Pastor of Discipleship
Rob Renfroe grew up going to a Methodist church in Texas City, but it wasn’t until a summer youth service that he sensed it might hold the key to his future. A summer youth director very clearly explained the Gospel and how to start a relationship with Christ, and Rob realized that it was a message he didn’t hear often in Methodist churches.
“I began to realize that there were probably a lot of good people who went to church and maybe hadn’t put it all together,” he says. “I didn’t know if I could preach — I didn’t really know what preachers did — but I did sense that people in Methodist churches need to hear this plainly and in a way they can relate to and help them understand the depth of God’s love and His desire to be in a relationship with us as opposed to just having a religion.”
He believes that moment was the beginning of God calling him into ministry. During the ‘70s, he dove headfirst into the Jesus Movement, a revival that saw Hippies coming to know Christ in large numbers. Rob and his friends led events around the city where scores of kids would show up and choose to follow Jesus.
“As I was getting ready to go to college,” Rob explains, “I kind of felt like that’s what I wanted to do, but I thought I needed some kind of lightning bolt experience, and I hadn’t had that.”
A youth director told him, “Rob, you have the desire, you have the gifts, and God’s already using you in this way, so that is a calling.”
Encouraged, Rob moved forward towards a life in ministry. After college at Rice University and a year working with his wife-to-be, Peggy, at a Methodist mission school in Laredo, Rob attended Gordon-Conwell Theological Seminary near Boston.
“I always intended to come back to Texas,” he says about his return upon finishing seminary. He was appointed to The Woodlands UMC, which was only five years old at that point. Dr. Robb and he got along so well that Rob stayed as an associate for six years instead of the typical three.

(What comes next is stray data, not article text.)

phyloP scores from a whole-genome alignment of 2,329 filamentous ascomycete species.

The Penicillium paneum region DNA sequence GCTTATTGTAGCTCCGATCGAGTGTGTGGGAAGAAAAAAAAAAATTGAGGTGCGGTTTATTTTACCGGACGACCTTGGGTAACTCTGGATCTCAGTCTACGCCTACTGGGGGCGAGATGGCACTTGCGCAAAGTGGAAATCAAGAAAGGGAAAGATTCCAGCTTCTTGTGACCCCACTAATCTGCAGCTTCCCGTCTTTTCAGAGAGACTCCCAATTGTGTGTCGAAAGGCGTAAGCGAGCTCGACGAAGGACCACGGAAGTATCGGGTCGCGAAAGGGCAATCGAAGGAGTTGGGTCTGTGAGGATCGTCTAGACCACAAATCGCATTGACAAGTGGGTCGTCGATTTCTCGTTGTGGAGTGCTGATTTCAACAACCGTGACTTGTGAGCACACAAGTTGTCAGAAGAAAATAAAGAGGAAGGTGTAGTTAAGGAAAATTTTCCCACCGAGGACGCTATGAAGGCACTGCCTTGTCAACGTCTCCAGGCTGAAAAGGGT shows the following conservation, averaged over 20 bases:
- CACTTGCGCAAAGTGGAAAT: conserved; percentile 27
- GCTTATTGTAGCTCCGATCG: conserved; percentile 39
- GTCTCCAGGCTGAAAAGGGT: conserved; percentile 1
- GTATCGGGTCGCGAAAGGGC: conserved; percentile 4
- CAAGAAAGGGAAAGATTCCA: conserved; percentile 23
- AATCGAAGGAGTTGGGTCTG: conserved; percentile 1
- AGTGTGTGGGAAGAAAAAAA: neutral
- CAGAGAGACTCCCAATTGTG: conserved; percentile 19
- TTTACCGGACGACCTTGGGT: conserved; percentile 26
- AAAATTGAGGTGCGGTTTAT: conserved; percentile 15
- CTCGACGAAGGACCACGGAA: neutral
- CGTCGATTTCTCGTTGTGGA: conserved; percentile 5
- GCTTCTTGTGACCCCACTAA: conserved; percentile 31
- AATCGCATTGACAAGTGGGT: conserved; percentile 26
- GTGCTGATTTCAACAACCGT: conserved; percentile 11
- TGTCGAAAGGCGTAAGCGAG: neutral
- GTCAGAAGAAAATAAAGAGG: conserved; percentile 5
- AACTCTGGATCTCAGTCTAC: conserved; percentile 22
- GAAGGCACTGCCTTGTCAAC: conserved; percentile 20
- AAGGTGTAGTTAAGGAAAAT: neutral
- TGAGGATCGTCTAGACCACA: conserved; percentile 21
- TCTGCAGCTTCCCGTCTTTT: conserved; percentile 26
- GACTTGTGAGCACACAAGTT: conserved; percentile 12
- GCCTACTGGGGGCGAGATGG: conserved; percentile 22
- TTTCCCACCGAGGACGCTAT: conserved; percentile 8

Rob then took charge of his own church in Atlanta, Texas, near Texarkana. After four wonderful years there, their family returned to Houston to Mission Bend UMC, a church that was having troubles. Within a few years, the church was back on its feet, attendance up and a new facility built.
Rob spent the next three years at First United Methodist Church in Houston before receiving the first of many calls from Dr. Robb to “Come home to The Woodlands,” a promotional slogan the area was using at the time. After having a good laugh, Rob began to really consider the offer.
“He and I spoke, and we realized that we still had these complimentary gifts and passions and areas of emphasis in ministry,” Rob says. “It just made very good sense for me to come here.”
So Rob returned in 2001 to take the position of Pastor of Discipleship and to further the church’s mission to reach those who are unchurched and may not know Christ.
“One thing I’ve always appreciated about our church,” he says, “is that from the very beginning, it’s an outward-focus, both in terms of missions and of reaching people who don’t know Christ.”
One of the ways he is directly involved in that approach is in heading up Quest Men’s Fellowship, which ministers to around 500 men at two weekly meetings. While he was initially hesitant to take on more responsibility since he already had a full-time job, he realized the importance of presenting men with a version of spirituality that appealed to them.
“We’ve been successful with Quest because we treat men like men and talk about real life issues that matter to them,” Rob says.
Rob is also the President of Good News, a national organization committed to the doctrinal integrity and spiritual renewal of the United Methodist Church.
Rob and his wife, Peggy, have two sons, Stephen and Ian.